Hit & Run

The Dictatorship of the Proletariat Ain't What It Used to Be

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Whatever else you think of the election result in Spain, Slate's Chris Suellentrop notes that it does at least provide a comforting reminder of how decisively the economic battle's been won:

Here are some of the economic promises on which Zapatero's Socialist Workers Party campaigned: lowering the corporate tax rate from 35 percent to 30 percent, cutting income taxes, and reducing the value-added tax. Oh, and they're going to balance the budget and control inflation. The man expected to be the Socialist finance minister, Miguel Sebastian, is a U.S.-educated economist with a Ph.D. from the University of Minnesota. He's promising to put his faith in the Invisible Hand. "There will be a strict separation between politics and business," he told the Financial Times. "We will be a market-friendly government." These are socialists?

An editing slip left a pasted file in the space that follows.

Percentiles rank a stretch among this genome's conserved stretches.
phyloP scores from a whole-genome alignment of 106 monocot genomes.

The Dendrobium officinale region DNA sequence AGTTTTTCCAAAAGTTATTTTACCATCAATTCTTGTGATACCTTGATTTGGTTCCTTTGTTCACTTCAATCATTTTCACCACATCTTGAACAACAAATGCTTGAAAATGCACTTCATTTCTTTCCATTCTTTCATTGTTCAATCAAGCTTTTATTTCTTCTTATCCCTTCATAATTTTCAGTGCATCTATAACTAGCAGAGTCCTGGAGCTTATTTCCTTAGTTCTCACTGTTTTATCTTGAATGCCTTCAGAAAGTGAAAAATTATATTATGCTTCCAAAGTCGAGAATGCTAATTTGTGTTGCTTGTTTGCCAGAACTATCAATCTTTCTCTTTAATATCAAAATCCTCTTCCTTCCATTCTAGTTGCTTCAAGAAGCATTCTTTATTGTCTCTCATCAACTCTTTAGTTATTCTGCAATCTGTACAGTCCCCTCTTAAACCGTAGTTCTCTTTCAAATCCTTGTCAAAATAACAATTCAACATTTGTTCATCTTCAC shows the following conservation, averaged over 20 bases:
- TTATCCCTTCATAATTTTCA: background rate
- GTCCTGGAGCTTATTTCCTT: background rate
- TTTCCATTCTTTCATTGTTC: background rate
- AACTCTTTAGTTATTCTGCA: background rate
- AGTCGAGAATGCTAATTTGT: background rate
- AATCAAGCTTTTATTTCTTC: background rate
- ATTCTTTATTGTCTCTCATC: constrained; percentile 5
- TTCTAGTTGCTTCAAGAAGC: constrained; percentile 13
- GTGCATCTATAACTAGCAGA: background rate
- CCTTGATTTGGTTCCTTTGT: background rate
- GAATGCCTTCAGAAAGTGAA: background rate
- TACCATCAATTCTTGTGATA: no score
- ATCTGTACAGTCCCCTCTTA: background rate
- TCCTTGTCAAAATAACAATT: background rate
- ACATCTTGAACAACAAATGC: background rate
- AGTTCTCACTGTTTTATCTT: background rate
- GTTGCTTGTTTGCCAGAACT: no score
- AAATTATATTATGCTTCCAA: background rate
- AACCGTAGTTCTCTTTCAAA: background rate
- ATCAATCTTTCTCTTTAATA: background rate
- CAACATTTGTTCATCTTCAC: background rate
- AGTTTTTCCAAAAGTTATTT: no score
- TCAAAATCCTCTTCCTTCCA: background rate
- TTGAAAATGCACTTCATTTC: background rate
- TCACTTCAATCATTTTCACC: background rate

Now, maybe they're actually pure evil, but it's nice (not to mention amusing) to see self-described socialists forced to adopt at least the rhetoric of market economics.